"What did police want, what were they asking?" Eyewitness News investigative reporter Jim Hoffer asked.
"They asked if someone lived here," a doorman said.
Detectives are trying to find the man seen in the video launching the radio controlled aircraft on a three-minute flight hundreds of feet above the heads of New Yorkers before it crashed landed nearly striking a businessman. Residents say they don't think he lives there.
"Do you know who this is?" Hoffer asked.
"I'm not familiar with who that is. I have no idea," a resident said.
The NYPD says they are still investigating but no one has been charged.
Meanwhile, the FAA says the unmanned aircraft was operating in prohibited airspace and that they will likely look further into it.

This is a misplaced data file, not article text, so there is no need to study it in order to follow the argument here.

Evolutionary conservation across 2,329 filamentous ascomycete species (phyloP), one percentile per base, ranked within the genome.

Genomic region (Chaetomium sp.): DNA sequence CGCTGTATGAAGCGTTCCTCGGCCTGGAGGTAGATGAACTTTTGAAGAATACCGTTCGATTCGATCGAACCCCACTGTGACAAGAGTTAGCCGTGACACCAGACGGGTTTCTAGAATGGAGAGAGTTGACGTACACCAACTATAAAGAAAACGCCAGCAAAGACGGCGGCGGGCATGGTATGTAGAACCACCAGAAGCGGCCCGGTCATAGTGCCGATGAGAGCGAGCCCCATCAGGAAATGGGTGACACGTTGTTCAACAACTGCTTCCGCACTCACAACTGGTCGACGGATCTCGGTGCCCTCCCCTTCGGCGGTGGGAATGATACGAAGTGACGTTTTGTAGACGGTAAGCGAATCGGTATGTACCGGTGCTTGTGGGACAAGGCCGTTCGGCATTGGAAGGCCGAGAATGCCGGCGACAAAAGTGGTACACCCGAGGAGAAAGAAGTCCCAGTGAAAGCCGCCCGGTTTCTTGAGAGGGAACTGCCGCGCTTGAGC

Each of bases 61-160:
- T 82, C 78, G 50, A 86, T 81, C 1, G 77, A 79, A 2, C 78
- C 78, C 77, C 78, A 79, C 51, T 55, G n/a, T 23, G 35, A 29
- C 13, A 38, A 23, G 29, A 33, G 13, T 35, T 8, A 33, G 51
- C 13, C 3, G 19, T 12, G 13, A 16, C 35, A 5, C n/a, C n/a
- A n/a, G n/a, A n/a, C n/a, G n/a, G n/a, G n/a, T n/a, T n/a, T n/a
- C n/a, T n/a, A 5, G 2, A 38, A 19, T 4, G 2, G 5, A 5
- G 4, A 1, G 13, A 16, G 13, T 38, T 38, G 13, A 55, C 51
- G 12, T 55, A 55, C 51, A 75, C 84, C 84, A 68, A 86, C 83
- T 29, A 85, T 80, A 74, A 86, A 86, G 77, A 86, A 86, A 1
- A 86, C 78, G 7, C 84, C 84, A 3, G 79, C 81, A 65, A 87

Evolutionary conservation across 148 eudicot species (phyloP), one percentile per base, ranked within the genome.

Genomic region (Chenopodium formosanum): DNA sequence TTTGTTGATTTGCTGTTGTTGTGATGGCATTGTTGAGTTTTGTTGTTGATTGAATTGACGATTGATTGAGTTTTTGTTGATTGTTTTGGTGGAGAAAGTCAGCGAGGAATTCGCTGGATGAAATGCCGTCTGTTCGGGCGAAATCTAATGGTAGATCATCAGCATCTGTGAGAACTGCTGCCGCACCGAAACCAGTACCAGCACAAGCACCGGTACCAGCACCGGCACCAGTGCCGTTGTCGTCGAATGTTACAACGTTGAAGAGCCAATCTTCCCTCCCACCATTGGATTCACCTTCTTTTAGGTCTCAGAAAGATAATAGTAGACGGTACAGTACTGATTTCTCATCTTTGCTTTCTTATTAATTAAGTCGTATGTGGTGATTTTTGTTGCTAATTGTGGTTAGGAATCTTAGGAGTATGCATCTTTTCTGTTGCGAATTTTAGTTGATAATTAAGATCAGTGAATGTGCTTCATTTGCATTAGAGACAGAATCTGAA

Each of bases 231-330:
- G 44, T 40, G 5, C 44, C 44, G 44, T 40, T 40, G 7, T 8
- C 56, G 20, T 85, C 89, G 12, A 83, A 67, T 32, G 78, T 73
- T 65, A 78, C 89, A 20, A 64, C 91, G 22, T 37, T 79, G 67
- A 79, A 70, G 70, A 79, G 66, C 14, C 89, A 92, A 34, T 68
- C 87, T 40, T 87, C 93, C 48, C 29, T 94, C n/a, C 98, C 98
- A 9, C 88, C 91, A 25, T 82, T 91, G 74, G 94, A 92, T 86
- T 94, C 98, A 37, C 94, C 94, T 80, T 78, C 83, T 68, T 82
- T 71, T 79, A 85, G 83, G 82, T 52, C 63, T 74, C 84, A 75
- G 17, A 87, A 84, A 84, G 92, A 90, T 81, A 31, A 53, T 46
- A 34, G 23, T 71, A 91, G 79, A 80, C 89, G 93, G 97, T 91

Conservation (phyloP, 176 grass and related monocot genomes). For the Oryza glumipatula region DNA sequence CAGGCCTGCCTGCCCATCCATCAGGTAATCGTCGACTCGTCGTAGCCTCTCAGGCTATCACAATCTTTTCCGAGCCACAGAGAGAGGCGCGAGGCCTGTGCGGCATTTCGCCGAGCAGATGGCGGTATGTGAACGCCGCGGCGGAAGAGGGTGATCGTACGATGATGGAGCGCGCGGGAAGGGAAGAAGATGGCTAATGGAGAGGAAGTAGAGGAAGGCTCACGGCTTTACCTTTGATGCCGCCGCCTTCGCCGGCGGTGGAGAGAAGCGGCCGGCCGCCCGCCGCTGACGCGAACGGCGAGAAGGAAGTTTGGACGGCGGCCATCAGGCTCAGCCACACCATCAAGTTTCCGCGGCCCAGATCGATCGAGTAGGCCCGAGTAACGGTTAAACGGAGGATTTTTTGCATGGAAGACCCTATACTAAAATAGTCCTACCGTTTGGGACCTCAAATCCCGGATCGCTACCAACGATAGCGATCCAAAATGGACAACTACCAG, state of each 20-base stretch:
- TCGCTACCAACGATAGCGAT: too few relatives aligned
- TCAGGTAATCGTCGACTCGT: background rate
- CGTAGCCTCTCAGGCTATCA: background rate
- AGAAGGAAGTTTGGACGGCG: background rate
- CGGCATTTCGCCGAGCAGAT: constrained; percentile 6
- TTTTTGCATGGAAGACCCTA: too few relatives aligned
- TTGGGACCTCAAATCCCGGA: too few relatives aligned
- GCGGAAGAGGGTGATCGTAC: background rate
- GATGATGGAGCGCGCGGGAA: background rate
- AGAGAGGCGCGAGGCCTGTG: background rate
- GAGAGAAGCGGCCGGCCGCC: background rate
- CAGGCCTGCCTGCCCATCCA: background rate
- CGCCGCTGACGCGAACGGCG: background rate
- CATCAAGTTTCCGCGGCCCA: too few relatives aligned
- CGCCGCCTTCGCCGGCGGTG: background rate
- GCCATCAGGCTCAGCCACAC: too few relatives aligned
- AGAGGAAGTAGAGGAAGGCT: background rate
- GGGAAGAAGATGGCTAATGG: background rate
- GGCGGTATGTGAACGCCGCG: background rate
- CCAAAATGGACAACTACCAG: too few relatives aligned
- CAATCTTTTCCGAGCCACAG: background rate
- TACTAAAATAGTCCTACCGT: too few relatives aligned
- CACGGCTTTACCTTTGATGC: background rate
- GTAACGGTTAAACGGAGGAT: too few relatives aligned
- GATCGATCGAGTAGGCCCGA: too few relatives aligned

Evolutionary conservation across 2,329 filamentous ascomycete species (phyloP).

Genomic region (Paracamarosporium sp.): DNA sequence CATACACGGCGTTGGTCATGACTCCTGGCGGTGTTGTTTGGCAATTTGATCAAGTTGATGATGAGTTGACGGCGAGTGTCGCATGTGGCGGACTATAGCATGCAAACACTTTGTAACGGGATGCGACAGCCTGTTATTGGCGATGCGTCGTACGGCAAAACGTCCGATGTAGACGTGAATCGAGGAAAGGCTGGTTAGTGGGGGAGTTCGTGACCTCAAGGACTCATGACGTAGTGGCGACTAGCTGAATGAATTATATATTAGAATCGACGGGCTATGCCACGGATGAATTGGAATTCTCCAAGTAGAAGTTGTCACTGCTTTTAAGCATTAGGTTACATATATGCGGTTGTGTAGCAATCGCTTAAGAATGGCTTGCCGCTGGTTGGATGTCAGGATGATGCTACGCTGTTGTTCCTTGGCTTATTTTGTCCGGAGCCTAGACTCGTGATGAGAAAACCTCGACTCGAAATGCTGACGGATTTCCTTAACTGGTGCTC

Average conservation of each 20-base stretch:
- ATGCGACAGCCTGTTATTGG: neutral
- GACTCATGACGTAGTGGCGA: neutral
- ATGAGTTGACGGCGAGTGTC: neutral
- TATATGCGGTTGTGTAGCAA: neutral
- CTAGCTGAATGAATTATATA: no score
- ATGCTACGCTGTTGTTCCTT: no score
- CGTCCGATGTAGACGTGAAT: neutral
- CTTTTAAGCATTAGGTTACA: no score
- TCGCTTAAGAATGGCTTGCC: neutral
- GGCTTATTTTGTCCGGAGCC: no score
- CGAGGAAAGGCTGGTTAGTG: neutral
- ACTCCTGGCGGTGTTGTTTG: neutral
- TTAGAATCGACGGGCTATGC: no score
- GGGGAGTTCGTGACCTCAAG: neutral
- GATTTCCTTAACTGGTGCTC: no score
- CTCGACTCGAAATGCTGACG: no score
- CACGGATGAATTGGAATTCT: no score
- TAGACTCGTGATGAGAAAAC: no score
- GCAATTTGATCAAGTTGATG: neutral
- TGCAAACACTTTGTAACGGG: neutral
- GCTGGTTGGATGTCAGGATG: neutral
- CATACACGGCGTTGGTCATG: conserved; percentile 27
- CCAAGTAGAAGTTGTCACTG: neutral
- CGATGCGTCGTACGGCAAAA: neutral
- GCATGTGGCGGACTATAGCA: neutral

"There is no regulation concerning the operation of civilian drones," said Brendan Schulman, an attorney.
Attorney Brendan Schulman says the FAA's oversight of model aircraft amounts to a 30-year-old advisory that urges "voluntary compliance" of safety rules.
He's currently representing Raphael Pirker whose drone videos have gained worldwide attention and the ire of the FAA which hit him with a $10,000 fine, the first ever, for "careless or reckless operation of a drone." "Is the FAA behind the technology here?" Hoffer asked.
"They really are. They undertook in 2010 to issue regulations that would govern small aircraft systems or small drones such as the one in your report, and they've been way behind in issuing such regulations or even proposing them," Schulman said.
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